They each have a significant role. Jake creates, executes, guides, and documents (photography, film, blogs) all expeditions. He also speaks nationally at both businesses and schools to educate and inspire around their mission. Wende works with Water For People’s field programs, linking Challenge21 and Water For People with corporate sponsors and fundraising. Danielle is the glue of the project, running business development, marketing, sponsorships, and additional fundraising.

As the lead climber for every expedition, Jake has a daunting journey before him, but also a direction of which he can be proud. “The difficulty of the Triple Seven Summits is why I chose them as the climbing goal: they’re tangible, and represent a real challenge—one which in some ways mirrors the challenges faced daily by so many around the world, and mirrored by Water For People’s challenges in providing locally appropriate, sustainable solutions in their program areas.”

For Wende, as a mother of two young children, the reality of 5,000 people (most of which are children under five) dying every day from lack of water and sanitation has made her work with Water For People become far more than a career. She is compelled to do all she can to bring people into the fold of awareness and action. As Wende shares, “We are the lucky ones who can choose our challenges. Billions of people around the world have not chosen theirs. It’s the least we can do to start to change this trajectory and get behind the most effective model in creating change for everyone.”

As of March 7, Jake has climbed seven of the 21 peaks on the list, so there are 14 remaining. With an expedition planned to Everest later this month, he will then head out again in August 2012 to climb the three highest peaks in Europe—Elbrus, Gora Dykh-tau, and Gora Shkhara. And, that’s just on the climbing side of Challenge21. The team has large fund and awareness raising goals: $2.1 million to raise, and still at least 1 million more people to engage in addition to the 1.1 million who have already been reached by the effort. There is a long road ahead.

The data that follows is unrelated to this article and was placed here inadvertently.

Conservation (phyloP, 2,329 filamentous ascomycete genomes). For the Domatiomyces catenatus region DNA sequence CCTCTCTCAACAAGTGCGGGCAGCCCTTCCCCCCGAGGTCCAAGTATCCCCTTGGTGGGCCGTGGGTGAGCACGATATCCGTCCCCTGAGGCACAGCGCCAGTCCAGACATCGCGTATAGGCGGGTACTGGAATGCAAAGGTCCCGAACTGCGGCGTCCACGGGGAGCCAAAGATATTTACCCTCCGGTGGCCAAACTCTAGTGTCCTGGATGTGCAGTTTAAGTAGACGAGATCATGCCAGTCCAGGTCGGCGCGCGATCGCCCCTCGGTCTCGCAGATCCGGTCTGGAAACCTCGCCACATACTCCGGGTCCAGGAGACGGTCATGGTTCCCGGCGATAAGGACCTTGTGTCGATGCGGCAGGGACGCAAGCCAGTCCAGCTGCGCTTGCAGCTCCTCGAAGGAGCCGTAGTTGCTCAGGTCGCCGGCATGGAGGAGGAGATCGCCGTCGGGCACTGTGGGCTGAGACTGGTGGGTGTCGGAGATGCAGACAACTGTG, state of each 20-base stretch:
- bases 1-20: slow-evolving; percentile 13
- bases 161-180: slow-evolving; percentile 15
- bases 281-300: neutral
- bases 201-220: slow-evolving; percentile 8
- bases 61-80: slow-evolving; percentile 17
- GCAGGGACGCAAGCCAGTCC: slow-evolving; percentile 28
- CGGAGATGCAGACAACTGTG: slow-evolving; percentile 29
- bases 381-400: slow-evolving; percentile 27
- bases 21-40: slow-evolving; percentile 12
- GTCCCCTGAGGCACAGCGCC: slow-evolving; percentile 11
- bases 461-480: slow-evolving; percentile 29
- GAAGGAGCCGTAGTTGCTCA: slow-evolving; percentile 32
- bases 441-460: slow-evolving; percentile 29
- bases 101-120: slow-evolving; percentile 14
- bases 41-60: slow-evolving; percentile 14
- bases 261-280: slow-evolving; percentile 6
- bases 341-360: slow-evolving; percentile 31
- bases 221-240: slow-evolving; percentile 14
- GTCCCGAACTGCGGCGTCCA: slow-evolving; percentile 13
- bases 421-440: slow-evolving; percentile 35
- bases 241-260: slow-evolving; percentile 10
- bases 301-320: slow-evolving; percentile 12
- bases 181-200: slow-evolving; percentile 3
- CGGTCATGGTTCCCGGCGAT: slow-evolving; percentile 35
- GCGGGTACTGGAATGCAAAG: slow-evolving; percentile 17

Get Involved:

1. The team is actively seeking additional corporate partners who want not only to support an incredible organization like Water For People, but also to reap the rewards and visibility of having their brand and message tied to the climbs of Challenge21.

Where does the donation go?

On the fundraising side, 100 percent of the money raised goes directly to Water For People. If someone clicks the “Donate Now” button on the Challenge21 website or Facebook page, they’re immediately redirected to Water For People’s donations interface. And, Water For People is in the top 1 percent of charities on Charity Navigator, with the highest four-star rating for nine consecutive years, setting the worldwide benchmark for financial accountability, so people can rest assured that their donations are responsibly and efficiently used by Water For People.

3. Why Water For People –

Wende, “We chose Water For People as our non-profit partner because of the efficacy of their development model, and their dedication to full transparency and accountability. Everywhere they work, Water For People focuses on creating real, sustainable change for Everyone Forever in communities, rather than simply adding taps and toilets and counting “beneficiaries”. And, they pride themselves on being accountable – for their successes as well as their failures. Their development of the innovative FLOW application is testament to this: it is a simple Android app which allows real-time reporting on the condition of water points around the world, including Water For People projects.”